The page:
He v as then driven to his car and de
parted at 6:40 p. m. At Troy the prcMi
dentiil traiu was met by a large crow ci,
? he t! ain was obliged to wait ten miuutes.
to uiaie connections with the Iteuningtou,
(Vt.,) traiu. The president appeared on
the pi itform and made a brief speech.
)la?l destroys Acres of (train.
Wa ESa, Minn., Aug. l'.. The most
destructive hail-storm that ever visited
this section occurred at Deer creek, Otter
Tail county and vicinity Mouday even
ing. It is estimated that between Ti.l'OO
and 15 iXX) acres of grain have been laid
low. The storm lasted half an hour aud
cut a i wath fire miles wide.
PAIR AND FURIOUS.
Sensational Occurrence in a Chi
cago Court Room.
PRETTY BRUNETTE AUD A RAWHIDE
Keep an Attorney Very Busy for a Mo
ment Vigorous Resentment of an At
tempt to illfsaken a Woman's Reputa
tion Tbe Rawhide Reinforced by a
Husband's Fists The Sequel of a Cele
brated C ase Over the Custody or a Lit
tle Roy History or the Case.
Chicago, Aug. 19. A pretty brunette
and a swishing rawhide played liavoc
with forensic eloquence and legal argu
ments in Judge Kohlsaat's court yester
day, and practically decided a long-drawn-out
and sensational litigation over the
custody of a child and a I3J,000 estate,
which'has occupied the attention of the
probate court for many months. The
pretty woman who did the rawhiding was
Mrs. Ed McMahon, whose husband has
been charged with attempting to poison
his own child, and whose mother-in-law
has been endeavoring to get possession of
the child oil this charge.
The Man Who Paused I'nder the Rod.
The, lawyer who was rawhided is Attor
ney Patrick Mcllugh, a well-known mem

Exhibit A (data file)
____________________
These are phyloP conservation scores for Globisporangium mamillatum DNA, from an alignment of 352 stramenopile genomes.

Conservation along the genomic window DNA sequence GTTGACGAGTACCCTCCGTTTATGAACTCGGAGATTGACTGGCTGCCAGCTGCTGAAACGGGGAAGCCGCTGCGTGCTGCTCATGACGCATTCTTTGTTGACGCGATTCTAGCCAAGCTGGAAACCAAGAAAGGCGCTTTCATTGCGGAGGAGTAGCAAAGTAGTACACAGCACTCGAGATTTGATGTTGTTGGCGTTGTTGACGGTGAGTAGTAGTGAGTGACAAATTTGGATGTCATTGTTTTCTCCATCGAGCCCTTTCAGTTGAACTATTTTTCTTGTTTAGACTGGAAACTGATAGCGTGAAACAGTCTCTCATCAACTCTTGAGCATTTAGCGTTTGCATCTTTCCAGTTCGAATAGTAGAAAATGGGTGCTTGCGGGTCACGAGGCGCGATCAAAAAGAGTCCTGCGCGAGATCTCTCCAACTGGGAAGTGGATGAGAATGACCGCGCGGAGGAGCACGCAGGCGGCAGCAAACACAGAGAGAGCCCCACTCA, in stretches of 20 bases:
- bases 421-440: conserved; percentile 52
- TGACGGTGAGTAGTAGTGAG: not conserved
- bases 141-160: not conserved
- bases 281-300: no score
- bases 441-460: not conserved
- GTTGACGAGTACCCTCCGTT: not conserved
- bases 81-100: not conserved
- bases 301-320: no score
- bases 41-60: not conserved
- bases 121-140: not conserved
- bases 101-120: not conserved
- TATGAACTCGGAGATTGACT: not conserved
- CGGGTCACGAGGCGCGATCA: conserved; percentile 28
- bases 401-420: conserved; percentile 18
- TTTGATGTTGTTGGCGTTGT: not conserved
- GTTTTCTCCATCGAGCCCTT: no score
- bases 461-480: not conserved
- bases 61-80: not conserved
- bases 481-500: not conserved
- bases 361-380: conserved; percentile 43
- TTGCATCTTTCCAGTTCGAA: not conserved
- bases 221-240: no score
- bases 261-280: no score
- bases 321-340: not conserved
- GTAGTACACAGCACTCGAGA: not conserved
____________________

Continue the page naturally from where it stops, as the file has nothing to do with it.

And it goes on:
ber of the bar, who was not long ago a
candidate for the bench, and who was as
sociated with Attorney Hynes iu behalf of
the mother-in-law in the case. Not only
was Attorney Mcllugh rawhided by Mrs.
McMahou. but he was smashed right aud
left, his eyes blacked, aud in fact was
knocked clean out by Mr. McMshon, the
hushaud of tne plucky little woman who
stood up in. defiance of all law, order and
court' regulations iu behalf of her own
History of the Case.
The McMahon case is a remarkable one.
Ed McMahon. a well known Chicagoan,
married, against his mother's wish, a
handsome young lady several years nzrk.
It is said the mother wanted her sou to
marry the daughter of a wealthy North
Side man, who is also a well-known Irish
American. They had one child the little
Milton McMahon over whom all the row
has taken place. The young wife died,
and the little fellow became heir to some
valuable property through his mother's
death. Then the charge was made, mainly
through the action of the boy's grand
mother, it is claimed, that Ed McMahou
had attempted to poison his own child